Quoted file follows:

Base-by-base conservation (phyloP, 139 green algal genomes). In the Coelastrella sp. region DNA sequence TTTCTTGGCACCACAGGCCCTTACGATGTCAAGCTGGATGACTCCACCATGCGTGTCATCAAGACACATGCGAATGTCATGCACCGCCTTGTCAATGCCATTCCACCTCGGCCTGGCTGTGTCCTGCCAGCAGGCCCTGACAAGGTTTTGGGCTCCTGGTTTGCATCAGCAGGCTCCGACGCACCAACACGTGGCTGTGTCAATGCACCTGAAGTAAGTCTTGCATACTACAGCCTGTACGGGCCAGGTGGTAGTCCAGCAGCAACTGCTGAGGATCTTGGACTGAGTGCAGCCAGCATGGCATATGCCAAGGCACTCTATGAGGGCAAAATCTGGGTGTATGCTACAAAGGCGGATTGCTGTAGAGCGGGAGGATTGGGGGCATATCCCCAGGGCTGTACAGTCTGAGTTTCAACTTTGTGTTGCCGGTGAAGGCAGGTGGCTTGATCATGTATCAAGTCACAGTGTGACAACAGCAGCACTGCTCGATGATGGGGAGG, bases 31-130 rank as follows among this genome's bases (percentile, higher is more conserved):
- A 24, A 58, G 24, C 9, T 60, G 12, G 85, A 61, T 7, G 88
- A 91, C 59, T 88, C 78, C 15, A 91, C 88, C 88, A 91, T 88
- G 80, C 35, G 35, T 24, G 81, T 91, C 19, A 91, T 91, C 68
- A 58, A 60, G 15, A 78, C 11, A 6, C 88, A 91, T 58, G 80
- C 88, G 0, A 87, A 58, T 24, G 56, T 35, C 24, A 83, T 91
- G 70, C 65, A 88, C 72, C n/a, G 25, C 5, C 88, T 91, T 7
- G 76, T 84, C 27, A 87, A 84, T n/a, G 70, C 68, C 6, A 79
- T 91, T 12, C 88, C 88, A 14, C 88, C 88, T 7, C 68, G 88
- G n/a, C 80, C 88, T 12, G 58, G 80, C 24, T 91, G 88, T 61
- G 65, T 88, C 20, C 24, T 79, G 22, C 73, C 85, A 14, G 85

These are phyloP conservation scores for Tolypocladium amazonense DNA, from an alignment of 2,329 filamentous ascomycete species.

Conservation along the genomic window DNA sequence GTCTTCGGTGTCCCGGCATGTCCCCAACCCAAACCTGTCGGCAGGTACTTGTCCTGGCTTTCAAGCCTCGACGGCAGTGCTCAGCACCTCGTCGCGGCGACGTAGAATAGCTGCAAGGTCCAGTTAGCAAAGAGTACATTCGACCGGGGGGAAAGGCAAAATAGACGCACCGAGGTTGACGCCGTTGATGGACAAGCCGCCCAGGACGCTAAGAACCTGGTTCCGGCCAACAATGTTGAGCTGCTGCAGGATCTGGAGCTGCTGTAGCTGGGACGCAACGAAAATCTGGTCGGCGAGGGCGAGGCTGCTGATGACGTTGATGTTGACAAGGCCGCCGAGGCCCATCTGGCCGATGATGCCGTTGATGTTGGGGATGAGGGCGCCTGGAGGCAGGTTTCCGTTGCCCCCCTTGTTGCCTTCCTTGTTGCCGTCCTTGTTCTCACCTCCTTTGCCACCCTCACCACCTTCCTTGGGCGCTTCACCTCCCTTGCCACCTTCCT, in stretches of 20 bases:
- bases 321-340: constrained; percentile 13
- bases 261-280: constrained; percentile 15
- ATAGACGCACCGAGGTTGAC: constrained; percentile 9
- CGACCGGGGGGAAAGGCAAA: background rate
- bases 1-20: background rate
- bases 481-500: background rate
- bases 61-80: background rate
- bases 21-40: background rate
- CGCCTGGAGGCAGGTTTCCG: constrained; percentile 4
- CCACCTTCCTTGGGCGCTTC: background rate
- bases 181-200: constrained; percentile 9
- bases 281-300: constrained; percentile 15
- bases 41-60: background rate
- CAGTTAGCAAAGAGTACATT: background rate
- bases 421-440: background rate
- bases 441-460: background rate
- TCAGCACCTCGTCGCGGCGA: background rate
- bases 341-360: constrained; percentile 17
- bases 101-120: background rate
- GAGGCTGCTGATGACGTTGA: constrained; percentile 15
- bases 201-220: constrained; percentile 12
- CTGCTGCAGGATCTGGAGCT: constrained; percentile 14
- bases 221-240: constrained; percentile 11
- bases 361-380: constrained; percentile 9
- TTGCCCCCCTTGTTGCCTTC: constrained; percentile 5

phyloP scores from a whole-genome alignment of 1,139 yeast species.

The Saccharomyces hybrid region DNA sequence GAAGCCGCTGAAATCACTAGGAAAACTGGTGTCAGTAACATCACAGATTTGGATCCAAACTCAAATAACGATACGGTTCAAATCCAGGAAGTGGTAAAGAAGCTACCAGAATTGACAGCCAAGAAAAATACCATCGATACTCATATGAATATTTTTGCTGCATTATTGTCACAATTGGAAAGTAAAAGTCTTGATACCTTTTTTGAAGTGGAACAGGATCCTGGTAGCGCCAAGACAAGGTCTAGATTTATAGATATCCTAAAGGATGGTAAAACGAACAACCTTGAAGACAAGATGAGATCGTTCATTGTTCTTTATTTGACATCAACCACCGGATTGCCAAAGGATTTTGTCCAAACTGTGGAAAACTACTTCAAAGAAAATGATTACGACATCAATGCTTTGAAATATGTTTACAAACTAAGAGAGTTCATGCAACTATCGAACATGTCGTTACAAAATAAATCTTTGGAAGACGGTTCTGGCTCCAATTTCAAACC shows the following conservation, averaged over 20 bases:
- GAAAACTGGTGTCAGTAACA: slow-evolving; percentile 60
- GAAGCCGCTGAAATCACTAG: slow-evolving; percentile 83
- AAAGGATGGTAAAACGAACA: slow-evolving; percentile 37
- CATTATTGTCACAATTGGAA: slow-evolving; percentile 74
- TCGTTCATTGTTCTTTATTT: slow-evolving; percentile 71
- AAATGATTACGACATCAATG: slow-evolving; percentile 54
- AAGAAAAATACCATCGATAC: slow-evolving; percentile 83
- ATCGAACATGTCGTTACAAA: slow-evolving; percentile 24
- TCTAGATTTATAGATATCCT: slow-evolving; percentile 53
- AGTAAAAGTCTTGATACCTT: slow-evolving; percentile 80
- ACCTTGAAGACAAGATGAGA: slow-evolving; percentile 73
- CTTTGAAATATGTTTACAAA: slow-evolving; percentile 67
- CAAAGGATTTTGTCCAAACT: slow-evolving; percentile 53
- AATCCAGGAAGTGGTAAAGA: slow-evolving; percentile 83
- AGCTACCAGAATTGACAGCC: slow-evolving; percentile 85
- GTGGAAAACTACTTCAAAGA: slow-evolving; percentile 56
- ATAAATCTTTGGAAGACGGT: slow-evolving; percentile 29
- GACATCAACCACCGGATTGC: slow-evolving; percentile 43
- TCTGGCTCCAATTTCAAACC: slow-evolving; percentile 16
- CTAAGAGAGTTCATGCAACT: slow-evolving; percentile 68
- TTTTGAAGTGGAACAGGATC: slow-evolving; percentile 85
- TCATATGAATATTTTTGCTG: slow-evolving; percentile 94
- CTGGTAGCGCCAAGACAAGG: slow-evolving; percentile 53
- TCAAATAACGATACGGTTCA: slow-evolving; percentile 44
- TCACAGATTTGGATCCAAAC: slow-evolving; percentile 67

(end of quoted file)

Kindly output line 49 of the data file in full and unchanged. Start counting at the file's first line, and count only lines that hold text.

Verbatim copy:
- TCTAGATTTATAGATATCCT: slow-evolving; percentile 53